A HOMILY FOR THE TWENTIETH SUNDAY IN ORDINARY TIME – CYCLE “A” – 8/20/17 – SMG
+ Pax et Bonum! Peace and goodness to you this day!
The good Jewish people of Jesus’ time believed that anyone who was not Jewish, was a lesser human being. And that they could never be saved. Associating with Gentiles was forbidden. It was against the Jewish law to do business with the Gentiles, or even to pass through their towns. Time and time again, in His ministry, Jesus’ associations with all kinds of different Gentiles, ruffled the feathers of the Jewish leadership. Think of the parable of the Good Samaritan. Samaritans weren’t good, in the eyes of good Jews. Or think of the woman at the well, who had had six husbands, that Jesus shouldn’t even had been talking to. Or think of the Roman centurion, whose servant was ill. Jesus broke down walls of prejudice and discrimination. Jesus’ usual openness to all, seems to be in stark contrast to the Jesus that we see in today’s Gospel. Perhaps, Jesus is using this encounter to teach His disciples, and to teach us, that our differences, don’t really matter to God.
And of course, I think that all of us would like to think that the differences between us, from just a few generations ago, are now a part of our past. Protestant, Catholic, Jewish or Muslim. Black, white, Hispanic, Asian, Indian, or some combination. Men or Women. Educated or uneducated. Rich or poor. Democrat or Republican. Left handed or right handed. With hair or without hair. Those who like to sing and those who don’t like to sing. Boxers or briefs. We have learned, that despite our differences, we are all human beings, and we are all God’s children, and all of us, ALL OF US, are invited to Jesus’s Kingdom! This past week has been a tough week. The events last weekend in Charlottesville, Virginia, and their subsequent fallout, have been a stark reminder that for some, there are still very strong divisions. And we still have a lot of work to do, to live together in peace.
Today’s Gospel from St. Matthew comes, then, at a perfect time. Today Jesus rewards the Canaanite woman for her great faith, by healing her daughter. For a moment there, it seems as if Jesus is agreeing with the Pharisees with whom He had been debating just a little while earlier, in this same chapter. Jesus refers to the Gentiles as “dogs”, which two-thousand years ago in Jewish culture, would have been a common slur for the Canaanites, used by everyone from the Pharisees on down. Jesus does this only to test her faith. And standing her ground, the woman shows that she believes and that even she – a non-Jew, a Canaanite, a Gentile – is intended to share in the scraps that fall from the table of their masters. Jesus uses this encounter to pre-figure the rejection of the Kingdom, by so many of the Jews, and the giving of the Kingdom and the Good News, to others who would accept it. The Gentiles get the good stuff, while those who were supposed to receive it, get nothing.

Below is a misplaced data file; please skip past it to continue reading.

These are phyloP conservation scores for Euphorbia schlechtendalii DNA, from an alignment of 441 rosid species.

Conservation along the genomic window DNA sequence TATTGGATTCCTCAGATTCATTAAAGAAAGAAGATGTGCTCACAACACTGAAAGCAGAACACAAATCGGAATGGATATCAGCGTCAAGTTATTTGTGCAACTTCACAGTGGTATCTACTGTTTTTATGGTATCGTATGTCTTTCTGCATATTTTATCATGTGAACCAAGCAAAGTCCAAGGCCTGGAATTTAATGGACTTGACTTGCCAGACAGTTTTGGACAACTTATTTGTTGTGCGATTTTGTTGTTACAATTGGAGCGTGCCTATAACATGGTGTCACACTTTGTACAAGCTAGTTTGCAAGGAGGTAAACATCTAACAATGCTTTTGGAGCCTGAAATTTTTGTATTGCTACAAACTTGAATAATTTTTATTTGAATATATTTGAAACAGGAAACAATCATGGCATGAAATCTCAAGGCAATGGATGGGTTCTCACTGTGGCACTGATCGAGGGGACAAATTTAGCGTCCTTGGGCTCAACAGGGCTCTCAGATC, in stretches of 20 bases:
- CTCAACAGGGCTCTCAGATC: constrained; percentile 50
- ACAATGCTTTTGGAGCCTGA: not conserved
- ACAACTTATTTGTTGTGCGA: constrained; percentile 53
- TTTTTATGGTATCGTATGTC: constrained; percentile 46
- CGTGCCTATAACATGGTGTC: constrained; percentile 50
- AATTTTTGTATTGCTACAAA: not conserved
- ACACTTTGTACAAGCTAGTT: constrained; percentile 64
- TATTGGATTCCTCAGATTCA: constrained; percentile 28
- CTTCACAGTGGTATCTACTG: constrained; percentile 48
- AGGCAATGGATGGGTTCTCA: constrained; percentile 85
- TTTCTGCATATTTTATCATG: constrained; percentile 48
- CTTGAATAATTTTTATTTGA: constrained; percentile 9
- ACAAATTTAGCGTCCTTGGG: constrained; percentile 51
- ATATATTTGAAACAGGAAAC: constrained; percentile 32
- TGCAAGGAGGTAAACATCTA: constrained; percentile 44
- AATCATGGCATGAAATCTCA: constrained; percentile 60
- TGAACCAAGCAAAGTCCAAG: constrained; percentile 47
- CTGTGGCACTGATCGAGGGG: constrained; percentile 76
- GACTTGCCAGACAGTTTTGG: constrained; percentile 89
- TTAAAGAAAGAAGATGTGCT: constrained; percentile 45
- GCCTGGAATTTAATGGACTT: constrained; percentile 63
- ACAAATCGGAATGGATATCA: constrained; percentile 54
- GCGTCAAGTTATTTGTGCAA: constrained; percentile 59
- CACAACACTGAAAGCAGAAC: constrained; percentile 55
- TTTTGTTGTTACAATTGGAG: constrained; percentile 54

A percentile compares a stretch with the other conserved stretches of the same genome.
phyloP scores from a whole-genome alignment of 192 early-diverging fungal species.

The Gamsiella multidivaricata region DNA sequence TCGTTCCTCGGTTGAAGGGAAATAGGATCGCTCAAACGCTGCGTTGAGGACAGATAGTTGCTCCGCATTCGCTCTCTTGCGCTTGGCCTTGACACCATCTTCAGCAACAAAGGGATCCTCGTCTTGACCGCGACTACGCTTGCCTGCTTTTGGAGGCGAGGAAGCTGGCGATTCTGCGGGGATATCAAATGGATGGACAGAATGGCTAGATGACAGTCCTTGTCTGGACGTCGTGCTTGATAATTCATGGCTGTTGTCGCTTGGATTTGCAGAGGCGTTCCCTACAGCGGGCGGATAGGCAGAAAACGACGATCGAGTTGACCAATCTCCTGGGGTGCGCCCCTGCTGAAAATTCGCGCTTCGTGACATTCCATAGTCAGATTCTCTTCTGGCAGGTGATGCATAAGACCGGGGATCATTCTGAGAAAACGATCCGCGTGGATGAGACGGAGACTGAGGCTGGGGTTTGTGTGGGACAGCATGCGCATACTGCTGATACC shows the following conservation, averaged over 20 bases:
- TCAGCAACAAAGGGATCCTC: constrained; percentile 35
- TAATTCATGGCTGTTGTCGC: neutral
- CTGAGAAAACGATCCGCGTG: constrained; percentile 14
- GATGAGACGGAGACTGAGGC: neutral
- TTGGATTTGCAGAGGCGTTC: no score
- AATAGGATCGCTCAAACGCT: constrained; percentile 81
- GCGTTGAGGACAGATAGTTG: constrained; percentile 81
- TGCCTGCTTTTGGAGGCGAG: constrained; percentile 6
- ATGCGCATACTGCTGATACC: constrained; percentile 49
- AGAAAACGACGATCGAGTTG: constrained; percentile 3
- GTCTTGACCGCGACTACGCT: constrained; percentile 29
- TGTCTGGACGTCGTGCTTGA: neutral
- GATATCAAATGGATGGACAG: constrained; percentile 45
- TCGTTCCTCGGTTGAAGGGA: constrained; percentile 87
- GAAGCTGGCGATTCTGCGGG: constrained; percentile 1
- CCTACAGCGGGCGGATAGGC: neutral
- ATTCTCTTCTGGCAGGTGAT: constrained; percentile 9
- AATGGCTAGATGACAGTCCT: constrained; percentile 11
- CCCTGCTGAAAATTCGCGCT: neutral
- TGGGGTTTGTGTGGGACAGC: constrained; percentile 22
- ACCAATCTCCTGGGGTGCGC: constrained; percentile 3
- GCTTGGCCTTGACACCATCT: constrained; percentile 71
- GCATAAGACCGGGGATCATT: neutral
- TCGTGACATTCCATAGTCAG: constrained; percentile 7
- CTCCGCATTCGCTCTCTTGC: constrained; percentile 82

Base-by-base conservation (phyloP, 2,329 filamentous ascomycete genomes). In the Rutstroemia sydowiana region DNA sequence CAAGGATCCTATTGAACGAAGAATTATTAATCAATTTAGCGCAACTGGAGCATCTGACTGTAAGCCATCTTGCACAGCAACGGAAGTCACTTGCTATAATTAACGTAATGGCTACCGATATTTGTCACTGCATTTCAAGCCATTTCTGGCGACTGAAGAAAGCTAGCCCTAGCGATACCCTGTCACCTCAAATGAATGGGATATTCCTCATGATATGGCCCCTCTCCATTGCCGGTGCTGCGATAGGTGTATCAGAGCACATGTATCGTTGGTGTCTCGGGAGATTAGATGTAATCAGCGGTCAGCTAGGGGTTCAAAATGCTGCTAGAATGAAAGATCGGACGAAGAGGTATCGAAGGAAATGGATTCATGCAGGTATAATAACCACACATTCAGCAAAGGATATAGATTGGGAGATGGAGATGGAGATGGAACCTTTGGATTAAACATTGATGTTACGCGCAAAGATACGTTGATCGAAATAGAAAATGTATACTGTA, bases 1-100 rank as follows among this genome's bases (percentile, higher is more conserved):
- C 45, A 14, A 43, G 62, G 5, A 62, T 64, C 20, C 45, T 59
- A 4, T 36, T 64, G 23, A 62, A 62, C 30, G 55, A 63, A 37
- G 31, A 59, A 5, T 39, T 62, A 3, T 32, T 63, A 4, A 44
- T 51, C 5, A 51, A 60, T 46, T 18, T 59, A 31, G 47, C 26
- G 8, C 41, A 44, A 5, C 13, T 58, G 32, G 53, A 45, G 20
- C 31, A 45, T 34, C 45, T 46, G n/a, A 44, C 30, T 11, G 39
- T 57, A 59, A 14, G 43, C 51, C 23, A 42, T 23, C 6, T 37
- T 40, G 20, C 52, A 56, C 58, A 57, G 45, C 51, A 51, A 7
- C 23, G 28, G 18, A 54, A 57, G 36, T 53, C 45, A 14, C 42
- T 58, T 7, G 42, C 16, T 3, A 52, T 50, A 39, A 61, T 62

The Prophet Isaiah had predicted this very thing nine centuries earlier! This is what we are hearing about in our first reading today. Isaiah tells us that the coming of the Messiah would bring about the hope of salvation for ALL people, “even foreigners who join themselves to the Lord”.
And as the Church struggled to make this happen in the First-Century, after Christ’s Ascension, who becomes the unlikely Apostle to the Gentiles? St. Paul, or Saul of Tarsus! Remember, Saul, before his conversion, was a leading Pharisee in the Jewish faith. Saul would have been the first one to have absolutely nothing to do with the Gentiles. He would have considered the Gentiles to be “unclean”, and would have condemned them. After his conversion, and now as an Apostle, Paul seeks the conversion of the Gentiles. Israel’s rejection of Jesus becomes the thing that opens the door of the Gospel to the Gentiles! And St. Paul becomes the strongest voice for their inclusion in the Church.
This Gospel passage points out very well that the good Jewish people of Jesus’ day, spent way too much time highlighting the differences among people and emphasizing the things that divided them. If we’re honest, we know that we can all do the same today. Seeing things with the fresh perspective of our faith, we are called today to see that all are called to faith, to be children of God. Even though we may all be sinners, and even though there are many differences between us, we can all be saved. Jesus died on that Cross for all of us, not just some. Let us do our best then, to see one another with the eyes of faith, and to see other who are different from us, as Jesus sees them! That’s how God’s love is going to change the world!
+ May God bless us as we strive to live in peace, Father, Son, and Holy Spirit… AMEN !!!
St. Maria Goretti… Pray for us!!!